the mandala and transforms frustration into success. By reciting the verbal formula (mantra) and creating the hand gesture (mudra)
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of the Buddha who epitomizes a practitioner’s characteristic defect, the meditator transforms that defect into its opposite. In planning our upcoming exhibition Enter the Mandala: Cosmic Centers and Mental Maps of Himalayan Buddhism (Mar 14–Oct 26), the curatorial and design teams have plotted the symbolic directions of the mandala along the gallery axes, which—in this circumstance—do not correspond to magnetic north. (The conservation team was wisely hesitant to request any magnetic repositioning of the museum.) The result is a mandala that can be entered physically in three dimensions, which is one goal of Lightning Vehicle meditation itself. In a sense, visitors who “enter the mandala” will get a virtual taste of what it
14 | ASIAN ART MUSEUM
might be like to find oneself inside its nested geometries. n
Images (Page 12, left to right): The cosmic Buddha Vairochana, 1300–1400. Tibet. Colors on cotton. Museum purchase, City Arts Trust Fund, 1991.1. The Cosmic Buddha Ratnasambhava, 1300—1400. Tibet. Colors on cotton. Museum purchase, City Arts Trust Fund, 1991.2. The Cosmic Buddha Amoghasiddhi, 1300—1400. Tibet. Colors on cotton. Museum purchase, City Arts Trust Fund, 1991.3. (Page 13): The Cosmic Buddha Vairochana (detail), 1100—1200. Tibet. Colors on cotton. Acquisition made possible by the Avery Brundage estate, Sharon Bacon, Mona J. Bolcom, Dr. Edward P. Gerber, Jane R. Lurie, Margaret Polak, Therese and Richard Schoofs, Dr. and Mrs. William Wedemeyer, and anonymous friends of the Asian Art Museum, 1992.58. (Page 14, top and bottom): Taima mandala (details), 1300–1400. Japan. Ink, colors, and gold on silk. The Avery Brundage Collection, B61D11+. All images © Asian Art Museum.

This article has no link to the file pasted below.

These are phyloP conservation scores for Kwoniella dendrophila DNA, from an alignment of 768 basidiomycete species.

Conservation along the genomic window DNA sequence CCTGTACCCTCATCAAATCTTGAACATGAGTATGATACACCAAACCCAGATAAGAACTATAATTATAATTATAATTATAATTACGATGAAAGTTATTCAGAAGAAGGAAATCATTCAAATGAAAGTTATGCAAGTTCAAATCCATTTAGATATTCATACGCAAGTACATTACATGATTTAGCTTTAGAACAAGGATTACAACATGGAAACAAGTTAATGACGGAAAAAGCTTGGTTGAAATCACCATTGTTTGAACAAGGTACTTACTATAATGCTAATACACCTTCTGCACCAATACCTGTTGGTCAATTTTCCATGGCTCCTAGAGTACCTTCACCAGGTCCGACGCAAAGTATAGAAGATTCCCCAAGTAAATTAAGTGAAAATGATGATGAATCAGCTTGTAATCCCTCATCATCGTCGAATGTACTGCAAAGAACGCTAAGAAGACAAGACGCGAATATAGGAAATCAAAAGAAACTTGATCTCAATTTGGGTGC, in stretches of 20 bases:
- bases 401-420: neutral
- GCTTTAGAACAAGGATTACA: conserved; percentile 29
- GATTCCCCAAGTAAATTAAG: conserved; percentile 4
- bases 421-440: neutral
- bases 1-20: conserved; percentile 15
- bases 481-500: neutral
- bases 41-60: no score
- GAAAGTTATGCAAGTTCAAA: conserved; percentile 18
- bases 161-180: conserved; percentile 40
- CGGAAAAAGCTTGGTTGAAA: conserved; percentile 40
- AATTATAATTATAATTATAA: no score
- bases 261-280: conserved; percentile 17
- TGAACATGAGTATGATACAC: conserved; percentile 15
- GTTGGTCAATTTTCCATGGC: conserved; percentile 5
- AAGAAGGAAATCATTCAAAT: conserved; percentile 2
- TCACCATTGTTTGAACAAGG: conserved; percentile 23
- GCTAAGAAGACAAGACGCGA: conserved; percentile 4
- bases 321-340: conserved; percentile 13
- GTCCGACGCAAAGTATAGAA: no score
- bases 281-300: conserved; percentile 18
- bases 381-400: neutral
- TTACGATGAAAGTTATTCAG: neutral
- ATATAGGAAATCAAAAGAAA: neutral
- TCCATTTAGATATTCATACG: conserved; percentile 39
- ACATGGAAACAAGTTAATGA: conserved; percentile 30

ON VIEW JUNE 20, 2014